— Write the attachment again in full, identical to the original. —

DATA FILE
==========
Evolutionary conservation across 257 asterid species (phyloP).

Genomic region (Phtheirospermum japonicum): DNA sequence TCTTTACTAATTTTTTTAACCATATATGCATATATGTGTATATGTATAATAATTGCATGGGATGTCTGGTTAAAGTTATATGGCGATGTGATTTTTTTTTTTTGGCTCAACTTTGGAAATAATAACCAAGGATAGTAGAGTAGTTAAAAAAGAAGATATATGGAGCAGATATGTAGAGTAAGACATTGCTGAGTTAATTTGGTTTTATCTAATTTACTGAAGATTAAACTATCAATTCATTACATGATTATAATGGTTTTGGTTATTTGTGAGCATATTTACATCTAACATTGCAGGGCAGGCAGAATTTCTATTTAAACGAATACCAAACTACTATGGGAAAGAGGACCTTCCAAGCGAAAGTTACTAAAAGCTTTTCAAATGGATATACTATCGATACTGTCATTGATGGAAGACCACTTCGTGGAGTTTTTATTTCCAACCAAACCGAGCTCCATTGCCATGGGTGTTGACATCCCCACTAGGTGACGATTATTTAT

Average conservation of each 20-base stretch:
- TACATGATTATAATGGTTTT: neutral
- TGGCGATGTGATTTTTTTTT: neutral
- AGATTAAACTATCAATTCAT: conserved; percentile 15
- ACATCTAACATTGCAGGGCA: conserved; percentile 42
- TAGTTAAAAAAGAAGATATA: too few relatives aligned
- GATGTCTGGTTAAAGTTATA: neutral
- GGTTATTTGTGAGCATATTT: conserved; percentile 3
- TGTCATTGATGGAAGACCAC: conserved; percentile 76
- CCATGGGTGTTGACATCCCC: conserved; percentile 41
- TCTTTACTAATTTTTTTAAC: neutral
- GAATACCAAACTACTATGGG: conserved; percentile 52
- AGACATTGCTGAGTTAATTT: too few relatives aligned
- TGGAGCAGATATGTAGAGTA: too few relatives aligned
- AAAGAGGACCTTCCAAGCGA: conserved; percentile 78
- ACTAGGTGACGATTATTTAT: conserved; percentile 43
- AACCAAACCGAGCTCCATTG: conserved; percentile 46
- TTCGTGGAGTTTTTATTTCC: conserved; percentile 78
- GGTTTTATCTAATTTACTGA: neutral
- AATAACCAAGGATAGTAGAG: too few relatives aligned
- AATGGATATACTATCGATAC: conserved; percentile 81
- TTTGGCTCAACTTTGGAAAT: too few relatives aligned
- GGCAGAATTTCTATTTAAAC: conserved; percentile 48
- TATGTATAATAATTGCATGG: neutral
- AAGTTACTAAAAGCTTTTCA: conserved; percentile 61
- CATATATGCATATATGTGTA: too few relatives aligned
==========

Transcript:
Evolutionary conservation across 257 asterid species (phyloP).

Genomic region (Phtheirospermum japonicum): DNA sequence TCTTTACTAATTTTTTTAACCATATATGCATATATGTGTATATGTATAATAATTGCATGGGATGTCTGGTTAAAGTTATATGGCGATGTGATTTTTTTTTTTTGGCTCAACTTTGGAAATAATAACCAAGGATAGTAGAGTAGTTAAAAAAGAAGATATATGGAGCAGATATGTAGAGTAAGACATTGCTGAGTTAATTTGGTTTTATCTAATTTACTGAAGATTAAACTATCAATTCATTACATGATTATAATGGTTTTGGTTATTTGTGAGCATATTTACATCTAACATTGCAGGGCAGGCAGAATTTCTATTTAAACGAATACCAAACTACTATGGGAAAGAGGACCTTCCAAGCGAAAGTTACTAAAAGCTTTTCAAATGGATATACTATCGATACTGTCATTGATGGAAGACCACTTCGTGGAGTTTTTATTTCCAACCAAACCGAGCTCCATTGCCATGGGTGTTGACATCCCCACTAGGTGACGATTATTTAT

Average conservation of each 20-base stretch:
- TACATGATTATAATGGTTTT: neutral
- TGGCGATGTGATTTTTTTTT: neutral
- AGATTAAACTATCAATTCAT: conserved; percentile 15
- ACATCTAACATTGCAGGGCA: conserved; percentile 42
- TAGTTAAAAAAGAAGATATA: too few relatives aligned
- GATGTCTGGTTAAAGTTATA: neutral
- GGTTATTTGTGAGCATATTT: conserved; percentile 3
- TGTCATTGATGGAAGACCAC: conserved; percentile 76
- CCATGGGTGTTGACATCCCC: conserved; percentile 41
- TCTTTACTAATTTTTTTAAC: neutral
- GAATACCAAACTACTATGGG: conserved; percentile 52
- AGACATTGCTGAGTTAATTT: too few relatives aligned
- TGGAGCAGATATGTAGAGTA: too few relatives aligned
- AAAGAGGACCTTCCAAGCGA: conserved; percentile 78
- ACTAGGTGACGATTATTTAT: conserved; percentile 43
- AACCAAACCGAGCTCCATTG: conserved; percentile 46
- TTCGTGGAGTTTTTATTTCC: conserved; percentile 78
- GGTTTTATCTAATTTACTGA: neutral
- AATAACCAAGGATAGTAGAG: too few relatives aligned
- AATGGATATACTATCGATAC: conserved; percentile 81
- TTTGGCTCAACTTTGGAAAT: too few relatives aligned
- GGCAGAATTTCTATTTAAAC: conserved; percentile 48
- TATGTATAATAATTGCATGG: neutral
- AAGTTACTAAAAGCTTTTCA: conserved; percentile 61
- CATATATGCATATATGTGTA: too few relatives aligned